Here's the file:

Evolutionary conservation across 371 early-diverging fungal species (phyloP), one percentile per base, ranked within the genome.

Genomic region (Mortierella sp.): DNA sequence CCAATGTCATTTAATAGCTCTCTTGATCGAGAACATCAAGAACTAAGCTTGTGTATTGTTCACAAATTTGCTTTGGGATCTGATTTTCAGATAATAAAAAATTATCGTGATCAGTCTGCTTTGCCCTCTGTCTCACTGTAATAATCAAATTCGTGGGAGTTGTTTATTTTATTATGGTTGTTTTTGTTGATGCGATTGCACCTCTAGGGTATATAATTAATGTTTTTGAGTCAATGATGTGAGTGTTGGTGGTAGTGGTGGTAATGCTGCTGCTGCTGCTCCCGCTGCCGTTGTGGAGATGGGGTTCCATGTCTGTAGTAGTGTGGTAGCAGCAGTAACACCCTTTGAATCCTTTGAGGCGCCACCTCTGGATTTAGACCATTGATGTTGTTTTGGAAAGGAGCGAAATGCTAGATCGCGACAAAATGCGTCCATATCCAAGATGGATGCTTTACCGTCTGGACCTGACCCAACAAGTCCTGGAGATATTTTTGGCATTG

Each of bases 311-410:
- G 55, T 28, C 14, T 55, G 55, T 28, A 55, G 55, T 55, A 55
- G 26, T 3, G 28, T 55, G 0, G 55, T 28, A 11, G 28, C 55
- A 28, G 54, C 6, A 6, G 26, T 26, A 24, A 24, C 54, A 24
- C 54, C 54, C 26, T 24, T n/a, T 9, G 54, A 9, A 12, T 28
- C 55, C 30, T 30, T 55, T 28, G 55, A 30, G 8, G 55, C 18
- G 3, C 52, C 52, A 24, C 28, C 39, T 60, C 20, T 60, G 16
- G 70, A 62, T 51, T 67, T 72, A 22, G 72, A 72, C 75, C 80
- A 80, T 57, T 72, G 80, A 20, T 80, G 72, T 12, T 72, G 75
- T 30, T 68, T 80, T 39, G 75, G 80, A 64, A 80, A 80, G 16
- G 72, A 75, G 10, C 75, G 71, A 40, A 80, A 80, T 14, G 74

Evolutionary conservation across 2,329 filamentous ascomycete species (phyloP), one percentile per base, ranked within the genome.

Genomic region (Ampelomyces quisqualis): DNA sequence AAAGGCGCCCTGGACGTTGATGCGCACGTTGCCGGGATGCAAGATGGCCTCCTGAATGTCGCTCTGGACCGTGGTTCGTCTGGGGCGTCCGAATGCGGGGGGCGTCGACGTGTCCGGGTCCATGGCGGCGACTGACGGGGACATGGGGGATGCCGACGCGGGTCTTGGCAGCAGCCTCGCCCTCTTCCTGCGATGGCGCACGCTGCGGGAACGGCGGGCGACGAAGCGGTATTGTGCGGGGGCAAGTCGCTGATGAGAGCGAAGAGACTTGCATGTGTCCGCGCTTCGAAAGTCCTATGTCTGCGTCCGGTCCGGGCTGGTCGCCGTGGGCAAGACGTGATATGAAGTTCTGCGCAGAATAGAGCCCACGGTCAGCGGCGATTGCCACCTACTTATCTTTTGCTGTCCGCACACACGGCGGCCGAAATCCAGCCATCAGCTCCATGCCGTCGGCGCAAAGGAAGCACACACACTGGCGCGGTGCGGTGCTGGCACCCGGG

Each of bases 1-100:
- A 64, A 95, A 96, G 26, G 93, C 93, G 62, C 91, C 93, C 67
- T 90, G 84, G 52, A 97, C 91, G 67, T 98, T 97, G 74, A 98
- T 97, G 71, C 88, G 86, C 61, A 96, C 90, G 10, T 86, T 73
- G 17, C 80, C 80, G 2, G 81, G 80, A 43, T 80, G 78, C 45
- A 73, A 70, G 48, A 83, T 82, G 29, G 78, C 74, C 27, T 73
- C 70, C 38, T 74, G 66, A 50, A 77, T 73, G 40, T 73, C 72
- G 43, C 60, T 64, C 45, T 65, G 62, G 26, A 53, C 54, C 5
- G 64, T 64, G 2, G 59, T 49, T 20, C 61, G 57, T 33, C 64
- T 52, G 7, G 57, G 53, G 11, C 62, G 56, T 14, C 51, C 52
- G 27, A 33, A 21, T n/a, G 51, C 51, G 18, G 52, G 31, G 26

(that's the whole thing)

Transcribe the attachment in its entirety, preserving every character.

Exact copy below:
Evolutionary conservation across 371 early-diverging fungal species (phyloP), one percentile per base, ranked within the genome.

Genomic region (Mortierella sp.): DNA sequence CCAATGTCATTTAATAGCTCTCTTGATCGAGAACATCAAGAACTAAGCTTGTGTATTGTTCACAAATTTGCTTTGGGATCTGATTTTCAGATAATAAAAAATTATCGTGATCAGTCTGCTTTGCCCTCTGTCTCACTGTAATAATCAAATTCGTGGGAGTTGTTTATTTTATTATGGTTGTTTTTGTTGATGCGATTGCACCTCTAGGGTATATAATTAATGTTTTTGAGTCAATGATGTGAGTGTTGGTGGTAGTGGTGGTAATGCTGCTGCTGCTGCTCCCGCTGCCGTTGTGGAGATGGGGTTCCATGTCTGTAGTAGTGTGGTAGCAGCAGTAACACCCTTTGAATCCTTTGAGGCGCCACCTCTGGATTTAGACCATTGATGTTGTTTTGGAAAGGAGCGAAATGCTAGATCGCGACAAAATGCGTCCATATCCAAGATGGATGCTTTACCGTCTGGACCTGACCCAACAAGTCCTGGAGATATTTTTGGCATTG

Each of bases 311-410:
- G 55, T 28, C 14, T 55, G 55, T 28, A 55, G 55, T 55, A 55
- G 26, T 3, G 28, T 55, G 0, G 55, T 28, A 11, G 28, C 55
- A 28, G 54, C 6, A 6, G 26, T 26, A 24, A 24, C 54, A 24
- C 54, C 54, C 26, T 24, T n/a, T 9, G 54, A 9, A 12, T 28
- C 55, C 30, T 30, T 55, T 28, G 55, A 30, G 8, G 55, C 18
- G 3, C 52, C 52, A 24, C 28, C 39, T 60, C 20, T 60, G 16
- G 70, A 62, T 51, T 67, T 72, A 22, G 72, A 72, C 75, C 80
- A 80, T 57, T 72, G 80, A 20, T 80, G 72, T 12, T 72, G 75
- T 30, T 68, T 80, T 39, G 75, G 80, A 64, A 80, A 80, G 16
- G 72, A 75, G 10, C 75, G 71, A 40, A 80, A 80, T 14, G 74

Evolutionary conservation across 2,329 filamentous ascomycete species (phyloP), one percentile per base, ranked within the genome.

Genomic region (Ampelomyces quisqualis): DNA sequence AAAGGCGCCCTGGACGTTGATGCGCACGTTGCCGGGATGCAAGATGGCCTCCTGAATGTCGCTCTGGACCGTGGTTCGTCTGGGGCGTCCGAATGCGGGGGGCGTCGACGTGTCCGGGTCCATGGCGGCGACTGACGGGGACATGGGGGATGCCGACGCGGGTCTTGGCAGCAGCCTCGCCCTCTTCCTGCGATGGCGCACGCTGCGGGAACGGCGGGCGACGAAGCGGTATTGTGCGGGGGCAAGTCGCTGATGAGAGCGAAGAGACTTGCATGTGTCCGCGCTTCGAAAGTCCTATGTCTGCGTCCGGTCCGGGCTGGTCGCCGTGGGCAAGACGTGATATGAAGTTCTGCGCAGAATAGAGCCCACGGTCAGCGGCGATTGCCACCTACTTATCTTTTGCTGTCCGCACACACGGCGGCCGAAATCCAGCCATCAGCTCCATGCCGTCGGCGCAAAGGAAGCACACACACTGGCGCGGTGCGGTGCTGGCACCCGGG

Each of bases 1-100:
- A 64, A 95, A 96, G 26, G 93, C 93, G 62, C 91, C 93, C 67
- T 90, G 84, G 52, A 97, C 91, G 67, T 98, T 97, G 74, A 98
- T 97, G 71, C 88, G 86, C 61, A 96, C 90, G 10, T 86, T 73
- G 17, C 80, C 80, G 2, G 81, G 80, A 43, T 80, G 78, C 45
- A 73, A 70, G 48, A 83, T 82, G 29, G 78, C 74, C 27, T 73
- C 70, C 38, T 74, G 66, A 50, A 77, T 73, G 40, T 73, C 72
- G 43, C 60, T 64, C 45, T 65, G 62, G 26, A 53, C 54, C 5
- G 64, T 64, G 2, G 59, T 49, T 20, C 61, G 57, T 33, C 64
- T 52, G 7, G 57, G 53, G 11, C 62, G 56, T 14, C 51, C 52
- G 27, A 33, A 21, T n/a, G 51, C 51, G 18, G 52, G 31, G 26